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Colors swooped and swirled behind his closed eyelids sending him back to when he met her; a memory sweet and sour at the same time. The music seemed to never end. This memory, o this memory was older then anything he could remember, back when he was young. Youth was cruel to him, luckily only dull memories remand. He is now 98 years old. Anything he could remember was a message sent from angles. He had Alzheimer’s, the only clear memory he had was of her. This he, he has a name it is Thomas Montswell and this she had a name too. To him her name was sweeter then the overly sugary pudding they served at the nursing home, Rosemary Clat. His story is a story many wish of hearing and few have ever heard. A story of love, lost and betrayal are only a few pieces of his life.
He was a small scrawny boy, thin as a toothpick and as tall as house. His family lived on a small farm, barley big enough to support the small family. What was a small family in the 1900s in a fairly large family today; he lived with his 3 sisters and 2 brothers. He was the oldest and got all the blame. His father was not a kind man a cruel one many had said. Thomas was beaten for anything that happened. If there was a drought,
“Crack” the whip would sound, by anything I mean anything.
One day the day he had met Rosemary, she had changed his lonely life. Momma and father had gather up the young children and took them to church, leaving Thomas behind. Missing church was a great sin to him. An uneasy feeling had filled his stomach. He clambered up the rickety stairs read a book to calm down. Half way up the stairs he heard a shrill voice calling at the door.
“Hello” the thick accent crackled. He was confused and limped down the stairs, his leg had been recently beaten and sores and wells were forming. He opened the door daring himself, scared. Her beauty hit him. Her face was soft and a deep cocoa, the same cocoa color as his mother hot chocolate. Her black hair was pulled into a tight bun, her face flushed from hours of sun. A ragged dress hung on her shoulders. She was like no one he had ever seen before.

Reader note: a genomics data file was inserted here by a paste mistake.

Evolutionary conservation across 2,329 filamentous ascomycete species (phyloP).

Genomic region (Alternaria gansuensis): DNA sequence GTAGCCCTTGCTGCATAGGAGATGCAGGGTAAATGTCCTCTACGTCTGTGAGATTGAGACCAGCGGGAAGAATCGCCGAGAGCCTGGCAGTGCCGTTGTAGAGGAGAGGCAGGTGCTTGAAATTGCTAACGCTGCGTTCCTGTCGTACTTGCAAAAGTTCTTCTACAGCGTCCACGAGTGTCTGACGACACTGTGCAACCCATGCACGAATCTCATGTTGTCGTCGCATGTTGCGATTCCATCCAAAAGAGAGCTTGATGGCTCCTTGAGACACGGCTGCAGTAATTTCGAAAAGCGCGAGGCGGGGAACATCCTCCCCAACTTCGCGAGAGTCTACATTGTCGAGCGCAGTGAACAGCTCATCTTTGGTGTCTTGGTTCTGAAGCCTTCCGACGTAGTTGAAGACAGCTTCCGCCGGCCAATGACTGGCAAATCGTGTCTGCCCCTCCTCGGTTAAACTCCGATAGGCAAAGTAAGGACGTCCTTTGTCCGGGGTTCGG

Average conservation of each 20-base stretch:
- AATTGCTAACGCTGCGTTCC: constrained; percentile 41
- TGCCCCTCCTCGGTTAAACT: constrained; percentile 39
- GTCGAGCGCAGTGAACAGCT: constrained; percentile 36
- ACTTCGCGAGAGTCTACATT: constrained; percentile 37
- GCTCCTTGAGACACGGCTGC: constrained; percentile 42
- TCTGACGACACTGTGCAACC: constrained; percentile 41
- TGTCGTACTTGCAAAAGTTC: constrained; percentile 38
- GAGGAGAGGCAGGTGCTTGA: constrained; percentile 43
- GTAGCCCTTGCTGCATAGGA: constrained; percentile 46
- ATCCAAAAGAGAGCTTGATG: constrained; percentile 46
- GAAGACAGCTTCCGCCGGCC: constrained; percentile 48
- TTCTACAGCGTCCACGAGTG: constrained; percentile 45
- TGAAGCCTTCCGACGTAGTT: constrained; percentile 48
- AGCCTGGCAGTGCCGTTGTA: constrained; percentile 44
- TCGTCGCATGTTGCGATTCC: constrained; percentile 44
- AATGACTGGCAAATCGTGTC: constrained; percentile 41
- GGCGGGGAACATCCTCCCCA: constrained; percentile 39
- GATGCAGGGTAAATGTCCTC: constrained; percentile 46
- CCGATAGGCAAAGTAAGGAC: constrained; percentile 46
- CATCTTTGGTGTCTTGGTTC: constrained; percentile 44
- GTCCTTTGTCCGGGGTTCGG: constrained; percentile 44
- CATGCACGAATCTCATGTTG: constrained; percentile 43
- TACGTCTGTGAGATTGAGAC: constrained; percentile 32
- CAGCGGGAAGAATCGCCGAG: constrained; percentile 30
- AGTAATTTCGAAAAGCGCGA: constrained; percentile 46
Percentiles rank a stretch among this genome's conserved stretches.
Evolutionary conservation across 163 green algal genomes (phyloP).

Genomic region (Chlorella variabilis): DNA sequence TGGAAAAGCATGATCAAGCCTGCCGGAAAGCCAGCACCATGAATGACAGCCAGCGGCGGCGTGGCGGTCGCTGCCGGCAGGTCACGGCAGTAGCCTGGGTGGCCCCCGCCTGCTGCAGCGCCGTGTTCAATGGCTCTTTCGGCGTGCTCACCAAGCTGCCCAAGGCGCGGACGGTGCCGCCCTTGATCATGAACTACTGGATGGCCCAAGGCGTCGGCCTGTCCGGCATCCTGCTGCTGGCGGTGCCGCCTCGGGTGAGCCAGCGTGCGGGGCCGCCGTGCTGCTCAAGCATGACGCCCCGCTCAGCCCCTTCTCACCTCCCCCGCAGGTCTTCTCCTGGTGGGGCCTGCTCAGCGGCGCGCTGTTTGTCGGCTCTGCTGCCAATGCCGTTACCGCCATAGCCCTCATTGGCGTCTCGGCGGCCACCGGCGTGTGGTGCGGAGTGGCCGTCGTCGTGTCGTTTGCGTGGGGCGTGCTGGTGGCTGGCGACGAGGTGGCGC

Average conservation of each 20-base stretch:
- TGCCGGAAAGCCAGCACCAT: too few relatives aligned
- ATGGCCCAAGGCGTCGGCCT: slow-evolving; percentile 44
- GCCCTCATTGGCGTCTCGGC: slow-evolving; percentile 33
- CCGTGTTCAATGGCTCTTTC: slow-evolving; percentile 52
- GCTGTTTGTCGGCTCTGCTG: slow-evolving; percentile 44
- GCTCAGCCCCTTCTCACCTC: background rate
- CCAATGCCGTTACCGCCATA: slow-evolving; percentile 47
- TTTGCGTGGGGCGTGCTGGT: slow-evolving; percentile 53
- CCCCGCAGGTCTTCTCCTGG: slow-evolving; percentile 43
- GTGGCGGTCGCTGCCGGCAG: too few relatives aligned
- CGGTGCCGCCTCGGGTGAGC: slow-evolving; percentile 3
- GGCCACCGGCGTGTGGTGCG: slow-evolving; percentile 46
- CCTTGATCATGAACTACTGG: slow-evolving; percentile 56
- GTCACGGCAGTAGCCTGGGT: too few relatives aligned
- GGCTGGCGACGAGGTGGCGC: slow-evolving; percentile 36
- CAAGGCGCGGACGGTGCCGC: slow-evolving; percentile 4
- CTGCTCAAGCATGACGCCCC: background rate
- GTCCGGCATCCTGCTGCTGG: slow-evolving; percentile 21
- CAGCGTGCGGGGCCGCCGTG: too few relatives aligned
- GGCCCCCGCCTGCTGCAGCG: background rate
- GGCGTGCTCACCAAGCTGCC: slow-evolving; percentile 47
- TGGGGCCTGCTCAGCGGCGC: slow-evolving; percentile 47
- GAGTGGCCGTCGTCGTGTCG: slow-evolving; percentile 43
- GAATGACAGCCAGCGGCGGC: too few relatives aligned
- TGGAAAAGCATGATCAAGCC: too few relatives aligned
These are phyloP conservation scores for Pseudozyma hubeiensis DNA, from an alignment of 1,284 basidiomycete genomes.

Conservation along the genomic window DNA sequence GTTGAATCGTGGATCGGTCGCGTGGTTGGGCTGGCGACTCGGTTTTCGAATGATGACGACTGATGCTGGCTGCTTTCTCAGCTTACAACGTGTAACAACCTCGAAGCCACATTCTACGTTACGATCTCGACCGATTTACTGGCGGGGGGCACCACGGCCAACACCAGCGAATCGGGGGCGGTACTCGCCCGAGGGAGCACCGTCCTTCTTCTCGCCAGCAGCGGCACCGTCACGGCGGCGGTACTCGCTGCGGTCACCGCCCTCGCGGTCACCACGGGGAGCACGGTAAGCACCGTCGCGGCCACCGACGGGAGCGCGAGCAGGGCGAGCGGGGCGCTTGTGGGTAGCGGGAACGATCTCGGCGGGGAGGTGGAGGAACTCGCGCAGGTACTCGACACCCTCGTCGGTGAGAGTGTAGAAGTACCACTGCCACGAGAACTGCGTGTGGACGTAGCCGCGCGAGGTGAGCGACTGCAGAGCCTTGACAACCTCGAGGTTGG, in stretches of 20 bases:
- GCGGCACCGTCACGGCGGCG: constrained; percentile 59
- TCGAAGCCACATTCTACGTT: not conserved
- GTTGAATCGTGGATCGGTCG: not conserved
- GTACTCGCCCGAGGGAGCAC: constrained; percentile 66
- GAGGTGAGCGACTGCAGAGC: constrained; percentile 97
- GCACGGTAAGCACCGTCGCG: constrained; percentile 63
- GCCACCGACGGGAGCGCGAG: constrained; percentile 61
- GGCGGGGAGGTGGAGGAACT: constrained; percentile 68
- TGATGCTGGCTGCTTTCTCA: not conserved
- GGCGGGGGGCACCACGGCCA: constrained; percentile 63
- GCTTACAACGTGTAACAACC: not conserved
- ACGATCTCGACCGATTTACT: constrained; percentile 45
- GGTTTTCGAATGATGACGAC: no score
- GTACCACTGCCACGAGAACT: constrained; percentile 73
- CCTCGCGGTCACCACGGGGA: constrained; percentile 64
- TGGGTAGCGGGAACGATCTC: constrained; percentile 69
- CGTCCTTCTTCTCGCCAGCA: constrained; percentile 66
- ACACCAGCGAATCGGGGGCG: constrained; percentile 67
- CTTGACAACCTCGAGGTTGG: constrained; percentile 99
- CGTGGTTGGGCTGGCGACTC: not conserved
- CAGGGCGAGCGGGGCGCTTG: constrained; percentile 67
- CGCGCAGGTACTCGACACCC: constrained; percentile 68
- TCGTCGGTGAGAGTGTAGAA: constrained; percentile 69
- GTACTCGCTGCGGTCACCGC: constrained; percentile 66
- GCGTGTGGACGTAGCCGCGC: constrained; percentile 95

“Sir my name s Rosemary, Rosemary Clat I am looking for some work” she quivered fidgeting with the hem of the raggedy dress. He was soft spoken and had what to say. With the power of love over coming him, he gave in even though his family would never accept her.
“Miss you are welcome to stay here” he uttered awkwardly, paralyzed by the fear of his horrid father.
“Sir I couldn’t be more joyous for this splendid opportunity” she murmured. He just nodded as he moved aside to letting young rosemary shuffle into the cozy farmhouse. He showed her to a spare room. It was then that he noticed her shoes were worn down to the souls of her feet. She was a young girl 18 at most, born into a family of migrant workers. She ran away to live her own life. She would have never guessed how she would end. Days, weeks, months, years went by the family never suspect he was in love the slave girl, the family would never guess she was in love with him. They knew of each others love but vowed to never, never tell a soul. Life was too hard and god only knew what would happen.
His family had gone out for dinner leaving Rosemary and Thomas at home. He wanted to take her out, for a real dinner, he knew there was a risk; but did not know the risk would be as big as it was. Just as the young couple thought they were safe his family passed by the window. They were flabbergasted to see this atrocity. They dragged them from the restraint by their legs and threw them on the ground as if they were rubbish. Farther and mother were both ill tempered by thoughtless amounts of alcohol. Father hadn’t had a clue what he was doing. He grasped the whip and plunged it in the blazing fire, covering it in burning embers. He whipped her in till she couldn’t move then brutally stabbed her to death. Thomas had witnessed it all; his mother had forced him to. Tears flooded down his face, his only love had been killed right in front of his own eyes by his own father.
He never loved again. He left home and joined the army, wishing to be killed, to never live again. She was his life and when she died a part of him died too. He still wakes up in the night screaming,
“Rosemary! Rosemary! No don’t die! Rosemary I love you!”She had left him, screaming I LOVE YOU.